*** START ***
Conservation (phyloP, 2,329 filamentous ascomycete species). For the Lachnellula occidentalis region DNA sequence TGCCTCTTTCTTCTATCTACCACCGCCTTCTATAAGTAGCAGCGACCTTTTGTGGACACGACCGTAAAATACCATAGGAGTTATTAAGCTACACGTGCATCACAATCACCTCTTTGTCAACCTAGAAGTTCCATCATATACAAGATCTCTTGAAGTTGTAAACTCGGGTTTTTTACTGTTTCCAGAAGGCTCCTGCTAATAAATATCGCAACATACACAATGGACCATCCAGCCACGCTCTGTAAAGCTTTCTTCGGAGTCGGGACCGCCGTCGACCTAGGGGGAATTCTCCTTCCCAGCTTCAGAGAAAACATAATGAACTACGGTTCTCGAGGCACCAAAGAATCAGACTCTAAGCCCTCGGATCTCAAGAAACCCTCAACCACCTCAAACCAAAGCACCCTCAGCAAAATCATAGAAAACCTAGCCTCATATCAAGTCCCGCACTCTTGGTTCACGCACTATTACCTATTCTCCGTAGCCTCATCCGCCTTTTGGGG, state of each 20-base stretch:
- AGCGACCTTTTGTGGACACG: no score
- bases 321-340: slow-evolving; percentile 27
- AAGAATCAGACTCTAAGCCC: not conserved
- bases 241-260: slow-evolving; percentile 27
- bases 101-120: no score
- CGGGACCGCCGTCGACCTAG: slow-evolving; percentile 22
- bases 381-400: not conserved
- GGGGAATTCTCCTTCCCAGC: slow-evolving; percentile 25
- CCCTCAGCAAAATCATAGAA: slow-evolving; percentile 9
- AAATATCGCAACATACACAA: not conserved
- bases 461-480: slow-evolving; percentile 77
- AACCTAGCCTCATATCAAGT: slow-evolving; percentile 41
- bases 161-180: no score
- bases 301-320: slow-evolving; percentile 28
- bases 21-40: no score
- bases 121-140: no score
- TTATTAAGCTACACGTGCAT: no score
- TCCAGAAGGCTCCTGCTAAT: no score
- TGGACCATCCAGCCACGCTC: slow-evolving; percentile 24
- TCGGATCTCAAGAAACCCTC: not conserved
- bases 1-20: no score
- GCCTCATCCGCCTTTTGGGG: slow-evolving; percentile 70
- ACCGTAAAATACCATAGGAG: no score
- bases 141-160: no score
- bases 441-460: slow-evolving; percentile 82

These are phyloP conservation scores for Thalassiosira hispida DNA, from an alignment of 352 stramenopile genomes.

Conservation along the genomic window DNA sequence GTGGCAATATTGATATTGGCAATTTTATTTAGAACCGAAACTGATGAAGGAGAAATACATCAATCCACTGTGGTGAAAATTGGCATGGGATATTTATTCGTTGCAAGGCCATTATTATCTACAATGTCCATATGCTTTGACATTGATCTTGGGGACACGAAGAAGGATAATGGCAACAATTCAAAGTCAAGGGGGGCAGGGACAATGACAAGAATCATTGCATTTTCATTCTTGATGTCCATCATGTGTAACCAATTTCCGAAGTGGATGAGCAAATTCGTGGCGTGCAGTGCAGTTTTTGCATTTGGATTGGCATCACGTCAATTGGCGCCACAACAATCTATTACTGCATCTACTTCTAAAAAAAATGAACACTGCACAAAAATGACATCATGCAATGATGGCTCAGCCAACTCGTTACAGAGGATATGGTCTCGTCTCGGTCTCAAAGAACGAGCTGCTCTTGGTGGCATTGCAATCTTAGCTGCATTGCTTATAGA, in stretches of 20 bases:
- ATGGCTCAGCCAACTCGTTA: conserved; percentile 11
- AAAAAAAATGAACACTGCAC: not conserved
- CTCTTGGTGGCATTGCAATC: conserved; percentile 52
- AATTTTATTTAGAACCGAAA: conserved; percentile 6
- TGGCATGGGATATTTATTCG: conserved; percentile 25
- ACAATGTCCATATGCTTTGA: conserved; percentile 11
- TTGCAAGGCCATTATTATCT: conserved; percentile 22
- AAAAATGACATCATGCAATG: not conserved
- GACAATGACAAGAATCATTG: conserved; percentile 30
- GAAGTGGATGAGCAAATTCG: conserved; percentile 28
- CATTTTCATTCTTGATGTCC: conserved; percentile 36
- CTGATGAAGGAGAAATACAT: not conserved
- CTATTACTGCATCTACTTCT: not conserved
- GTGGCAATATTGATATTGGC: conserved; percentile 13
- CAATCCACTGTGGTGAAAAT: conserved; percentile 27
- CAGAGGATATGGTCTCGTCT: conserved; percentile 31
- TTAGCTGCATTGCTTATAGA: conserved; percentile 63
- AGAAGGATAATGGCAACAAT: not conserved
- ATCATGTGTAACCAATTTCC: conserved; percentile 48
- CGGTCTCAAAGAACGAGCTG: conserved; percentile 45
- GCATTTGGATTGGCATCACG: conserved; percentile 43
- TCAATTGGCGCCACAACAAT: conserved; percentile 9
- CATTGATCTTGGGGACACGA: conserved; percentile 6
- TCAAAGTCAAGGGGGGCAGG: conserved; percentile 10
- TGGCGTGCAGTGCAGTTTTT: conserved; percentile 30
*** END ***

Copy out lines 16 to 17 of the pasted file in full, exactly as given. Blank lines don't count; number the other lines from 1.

- bases 21-40: no score
- bases 121-140: no score